Growing up in the suburbs, New York was simply “the city.” To this day, I think of it as such, although other metropolises may have vied for my affections (see: Paris, Istanbul and Copenhagen). For the next several years, I will be a part-time resident of the city that never sleeps. I am excited to more fully experience all that this amazing place has to offer and to share new discoveries and long time favorites. This post focuses on two arts institutions that may not be on the top of visitors’ lists. Last week, I spent a wonderful morning at Cooper Hewitt, the Smithsonian Institution’s design museum. Located in a landmark Andrew Carnegie Mansion, it was founded in 1897 and houses over 200,000 works showcasing 30 centuries of human creativity.
As part of an ongoing series, artists and designers are invited to curate an exhibit drawing from the museum’s collection. Thom Browne Selects explores ideas of reflection and individuality and is on display until October 23, 2016. 50 mirrors and frames from across the centuries interact with 64 pairs of silver-plated men’s shoes, holographic wallpaper and modern furniture in a highly engaging fashion.
Cooper Hewitt’s Design Triennial (through August 21, 2016) features an astounding array of works by designers from around the globe. The triennial spreads over two floors and is organized into seven themes: extravagant, intricate, ethereal, transgressive, emergent, elemental, and transformative.
A personal favorite is the outcome of a collaboration between The Haas Brothers, based in Los Angeles, and the women of the Monkeybiz collective in the South African township of Khayelitsha. Afreaks – an entire gallery of whimsical objects designed using hyperbolic geometric patterns found in nature and created with traditional beading techniques. For an in-depth discussion (and much better photos), see Afreaks: A new series of works by The Haas Brothers and The Haas Sisters.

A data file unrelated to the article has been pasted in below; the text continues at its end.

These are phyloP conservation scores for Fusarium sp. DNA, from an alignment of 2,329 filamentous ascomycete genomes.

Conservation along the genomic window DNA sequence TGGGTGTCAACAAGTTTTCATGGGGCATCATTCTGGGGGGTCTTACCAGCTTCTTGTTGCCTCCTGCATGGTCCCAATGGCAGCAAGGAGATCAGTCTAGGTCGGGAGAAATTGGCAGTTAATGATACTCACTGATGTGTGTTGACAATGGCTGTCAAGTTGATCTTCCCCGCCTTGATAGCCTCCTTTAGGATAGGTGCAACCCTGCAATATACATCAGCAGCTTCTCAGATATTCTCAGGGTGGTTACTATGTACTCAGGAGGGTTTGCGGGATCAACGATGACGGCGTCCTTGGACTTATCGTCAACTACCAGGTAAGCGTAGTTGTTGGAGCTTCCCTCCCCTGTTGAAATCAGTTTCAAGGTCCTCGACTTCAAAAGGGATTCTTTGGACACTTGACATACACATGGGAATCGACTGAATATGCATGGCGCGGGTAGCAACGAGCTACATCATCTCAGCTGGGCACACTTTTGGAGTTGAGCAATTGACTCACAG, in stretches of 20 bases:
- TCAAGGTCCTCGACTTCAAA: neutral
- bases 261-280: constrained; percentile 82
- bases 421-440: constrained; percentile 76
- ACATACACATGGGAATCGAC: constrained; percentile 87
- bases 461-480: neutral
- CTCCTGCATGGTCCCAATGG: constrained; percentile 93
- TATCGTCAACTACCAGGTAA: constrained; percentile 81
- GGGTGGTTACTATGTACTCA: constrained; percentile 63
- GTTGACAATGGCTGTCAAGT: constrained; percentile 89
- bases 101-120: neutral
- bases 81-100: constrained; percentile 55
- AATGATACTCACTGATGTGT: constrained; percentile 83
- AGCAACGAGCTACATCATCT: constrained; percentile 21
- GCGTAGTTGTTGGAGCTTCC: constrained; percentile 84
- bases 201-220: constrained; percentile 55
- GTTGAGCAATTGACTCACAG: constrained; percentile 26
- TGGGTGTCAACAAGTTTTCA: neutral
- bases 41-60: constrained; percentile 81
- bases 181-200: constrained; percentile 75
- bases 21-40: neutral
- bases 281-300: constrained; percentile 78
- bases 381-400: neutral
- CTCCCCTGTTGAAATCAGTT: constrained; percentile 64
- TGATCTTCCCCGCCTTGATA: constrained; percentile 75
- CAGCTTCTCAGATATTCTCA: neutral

Neri Oxman‘s exquisite vessels are at the other end of the creative spectrum, literally and figuratively. They are made using the cutting edge technology of 3d-printed glass.
Washington Square Park in Greenwich Village is a particularly beautiful enclave with many historic buildings and cultural institutions, as well as much of NYU’s campus. One highlight is the Grey Art Gallery where I saw a terrific exhibit: Global/Local 1960-2015: Six Artists from Iran. During my recent trip to Iran, I was captivated by the contemporary art scene that has thrived despite a sometimes challenging environment (see Tehran | Art and Culture).
Each of the six artists—Faramarz Pilaram (1937–1983), Parviz Tanavoli (b. 1937), Chohreh Feyzdjou (1955–1996), Shiva Ahmadi (b. 1975), Shahpour Pouyan (b. 1980), and Barbad Golshiri (b. 1982)–is represented by numerous works in a variety of media. I was entranced by the interplay of tradition, culture and current events in their works. The exhibit closes on April 2, 2016. Fortunately, many of the pieces are part of the permanent collection at Grey and other institutions including the Asia Society and I look forward to seeing more of these artists and their work.
Also highly recommended:
Bedlam Theater’s production of Sense and Sensibility (through April 17, 2016 – see New York Times review here), Van Dyck: The Anatomy of Portraiture at the Frick (on view until June 5, 2016), and Mike Birbiglia’s Thank God for Jokes (through May 29, 2016) at the Lynn Redgrave Theater in Nolita.